Hello everyone! I just counted and it has been four months since I last wrote a good blog. In a nut shell, the last few months have seen the bursting of projects and ideas which is really great to part of. I still feel I am planting a lot of seeds but I also feel that the work is building and things are starting to happen here.
Where to start? Well, rain is a common theme these days. We are at the height of rainy season here. They told me that August was going to be cold and that it would rain each and every day and they were right. Luckily, the rain hasn’t upset too much of my work give or take a few days and in September it will start petering off. And at night in the morning it is actually pretty cool (I won’t use the word cold but I need a sweat shirt!) I prefer the rainy season to the dry season because there is not as much dust and the heat is much more bearable. Plus the rain is a good excuse to stay in and relax. You would not believe how fast things grow here too with the rains. I planted a very small papaya tree next door with my neighbors in March/April and it is now about 7 feet tall-incredible! Unfortunately, my garden has not born the fruit that I had hoped. I just replanted some more squash and tomatoes but the lettuce and cucumbers did well for a while. And for some reason the parsley, dill, basil, and ginger have done awesome but there is only so much one can eat of that. The down side of the rainy reason has been the road and lack of electricity. One of my friends from my group passed through Banyo on his way up north earlier in the summer. He left Banyo at 7:30 am and did not arrive in the next city (Tibati) until 5:30 pm (usually it takes 6-7 hours) and then did not arrive in N’gaoundere until 5:00 am the next morning!!!! Usually that trip takes 12-13 hours not 24 hours. The route out of Banyo the other direction is bad but not quite that bad luckily for me. I do not think I will venturing north on that road any time soon. Due to the rains and a bad motor I believe, we have not had very consistent water or electricity here all summer. For some reason it goes out at night when one needs it the most so I have been making many dinners by kerosene and falling asleep at 8:30 pm lately :) The electrical company seems to have made positive gains lately so we will see if it lasts.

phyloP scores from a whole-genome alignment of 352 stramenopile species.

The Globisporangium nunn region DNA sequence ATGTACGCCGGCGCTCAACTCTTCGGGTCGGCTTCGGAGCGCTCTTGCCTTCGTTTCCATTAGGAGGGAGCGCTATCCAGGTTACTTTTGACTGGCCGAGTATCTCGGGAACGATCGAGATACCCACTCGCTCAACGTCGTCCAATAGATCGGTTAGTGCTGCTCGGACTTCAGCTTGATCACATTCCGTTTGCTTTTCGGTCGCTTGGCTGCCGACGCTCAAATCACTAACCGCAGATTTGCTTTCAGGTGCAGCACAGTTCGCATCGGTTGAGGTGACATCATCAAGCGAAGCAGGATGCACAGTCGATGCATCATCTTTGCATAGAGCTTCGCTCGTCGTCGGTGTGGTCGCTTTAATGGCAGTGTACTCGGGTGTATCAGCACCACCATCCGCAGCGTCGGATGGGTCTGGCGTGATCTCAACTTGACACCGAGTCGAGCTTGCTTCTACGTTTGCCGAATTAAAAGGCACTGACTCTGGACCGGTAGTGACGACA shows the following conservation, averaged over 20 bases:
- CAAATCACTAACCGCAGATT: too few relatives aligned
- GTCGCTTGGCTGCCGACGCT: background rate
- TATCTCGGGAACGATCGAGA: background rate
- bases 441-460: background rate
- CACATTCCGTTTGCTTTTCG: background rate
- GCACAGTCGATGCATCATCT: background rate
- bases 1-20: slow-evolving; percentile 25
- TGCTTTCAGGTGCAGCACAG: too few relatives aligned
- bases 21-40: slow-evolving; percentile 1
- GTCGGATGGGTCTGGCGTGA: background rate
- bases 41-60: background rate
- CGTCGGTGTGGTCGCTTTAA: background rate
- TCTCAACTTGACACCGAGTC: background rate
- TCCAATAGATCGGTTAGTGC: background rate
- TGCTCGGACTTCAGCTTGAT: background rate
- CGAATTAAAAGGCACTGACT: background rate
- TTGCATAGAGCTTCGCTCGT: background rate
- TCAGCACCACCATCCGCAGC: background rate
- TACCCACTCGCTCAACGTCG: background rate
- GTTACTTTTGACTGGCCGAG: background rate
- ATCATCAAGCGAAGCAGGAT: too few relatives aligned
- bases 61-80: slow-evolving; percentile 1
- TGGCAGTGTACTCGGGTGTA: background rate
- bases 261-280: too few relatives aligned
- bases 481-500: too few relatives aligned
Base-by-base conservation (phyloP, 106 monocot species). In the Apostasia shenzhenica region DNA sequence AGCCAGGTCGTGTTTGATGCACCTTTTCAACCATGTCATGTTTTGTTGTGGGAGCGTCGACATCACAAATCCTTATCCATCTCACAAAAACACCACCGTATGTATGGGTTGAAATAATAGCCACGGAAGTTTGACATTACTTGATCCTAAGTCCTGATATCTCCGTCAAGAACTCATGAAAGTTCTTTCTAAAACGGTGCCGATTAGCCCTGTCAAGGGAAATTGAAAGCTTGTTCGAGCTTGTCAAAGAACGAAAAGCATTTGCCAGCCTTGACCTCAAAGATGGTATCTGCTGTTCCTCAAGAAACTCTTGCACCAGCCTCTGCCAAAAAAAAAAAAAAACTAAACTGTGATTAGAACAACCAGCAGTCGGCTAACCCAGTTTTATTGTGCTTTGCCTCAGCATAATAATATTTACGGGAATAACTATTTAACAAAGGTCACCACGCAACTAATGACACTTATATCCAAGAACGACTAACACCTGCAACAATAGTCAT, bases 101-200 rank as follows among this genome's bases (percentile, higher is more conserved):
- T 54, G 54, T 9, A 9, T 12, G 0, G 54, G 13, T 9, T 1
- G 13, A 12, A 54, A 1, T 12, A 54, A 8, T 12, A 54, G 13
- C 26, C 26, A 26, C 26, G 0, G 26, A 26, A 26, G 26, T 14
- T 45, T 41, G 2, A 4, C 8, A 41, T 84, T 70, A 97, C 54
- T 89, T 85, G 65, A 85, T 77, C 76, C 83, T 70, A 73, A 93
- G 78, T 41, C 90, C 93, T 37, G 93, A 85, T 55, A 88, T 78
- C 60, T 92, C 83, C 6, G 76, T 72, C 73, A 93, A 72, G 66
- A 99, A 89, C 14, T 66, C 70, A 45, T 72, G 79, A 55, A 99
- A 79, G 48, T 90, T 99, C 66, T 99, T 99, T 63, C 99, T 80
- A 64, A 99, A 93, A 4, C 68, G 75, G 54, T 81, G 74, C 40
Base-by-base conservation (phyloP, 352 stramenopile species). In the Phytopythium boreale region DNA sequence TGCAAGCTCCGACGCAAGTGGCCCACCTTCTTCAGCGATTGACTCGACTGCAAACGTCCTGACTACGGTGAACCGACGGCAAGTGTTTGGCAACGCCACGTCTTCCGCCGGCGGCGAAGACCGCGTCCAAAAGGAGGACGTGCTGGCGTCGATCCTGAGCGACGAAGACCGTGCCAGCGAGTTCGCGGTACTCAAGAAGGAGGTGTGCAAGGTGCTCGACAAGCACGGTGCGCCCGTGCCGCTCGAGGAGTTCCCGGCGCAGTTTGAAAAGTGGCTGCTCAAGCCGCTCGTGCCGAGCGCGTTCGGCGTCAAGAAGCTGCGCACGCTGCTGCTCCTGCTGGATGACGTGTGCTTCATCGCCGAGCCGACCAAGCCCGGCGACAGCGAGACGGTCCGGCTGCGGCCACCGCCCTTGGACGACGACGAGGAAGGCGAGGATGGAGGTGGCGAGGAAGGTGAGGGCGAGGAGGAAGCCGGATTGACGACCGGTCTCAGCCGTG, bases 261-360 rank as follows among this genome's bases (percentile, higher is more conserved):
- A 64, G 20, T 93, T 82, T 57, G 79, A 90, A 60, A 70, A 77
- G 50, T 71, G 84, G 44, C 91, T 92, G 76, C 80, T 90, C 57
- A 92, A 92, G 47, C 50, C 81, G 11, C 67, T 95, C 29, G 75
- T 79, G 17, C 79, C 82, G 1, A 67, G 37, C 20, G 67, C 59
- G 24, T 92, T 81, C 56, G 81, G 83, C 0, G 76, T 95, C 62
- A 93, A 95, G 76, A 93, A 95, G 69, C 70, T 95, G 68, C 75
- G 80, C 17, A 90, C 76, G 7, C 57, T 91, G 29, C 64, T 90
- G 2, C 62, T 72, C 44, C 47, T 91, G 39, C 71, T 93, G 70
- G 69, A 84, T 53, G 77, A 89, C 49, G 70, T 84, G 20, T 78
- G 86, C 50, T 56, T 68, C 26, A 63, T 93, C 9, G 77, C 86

Since my last blog, we held two more community health meetings at my house. The second one did not go as well as planned (there was a major dispute about the efficacy of mosquito nets), but the third did go well and we adapted a health strategy with objectives for the next five years with almost all the health centers here. It is a five point plan centered around decreasing the number of preventable diseases in the district by 20% over the next 5 years with Peace Corps. The five main objectives are increasing the nutritional level of habitants (especially women and children), decreasing the rate of illnesses that come from poor hygiene and sanitation, decreasing the rate of illnesses that come from poor drinking water, decreasing the prevalence and severity of the malaria, and decreasing the incidence of sexually transmitted diseases (STDs) and HIV/AIDS (especially among youth). Because of this adaptation, I now have a semi-schedule to work with. Once a month I go “en brousse” and visit the women of N’diwawa at the health center there. Every Tuesday I go to a health center at the edge of town and do a health presentation with the nurses there and the women who come in for the children’s vaccinations and every Wednesday I go the District Hospital and work with the nurses there and the women who come in for their pre-natal checkups. We decided to kick off the program with nutrition, so I have been talking about proper nutrition for women and children for the past month (Mom, where are you when we need you?). Next month we will move onto hygiene and sanitation and continue onwards changing the theme within the five objectives every two months. There are a few other health centers that worked with former volunteers so I am only working with them once a month or so but I hope that they continue to do the presentations on their own but we will see. After the project got underway, I did a health interventions training for nurses in the health district one Saturday. We practiced the health interventions and messages we could do during our presentations at the health centers and I hope to do another like this in October. I am also hoping to call another community health meeting to discuss the first few months of the project and start talking about monitoring and evaluation a bit for the future. All in all, I am pleased with it so far.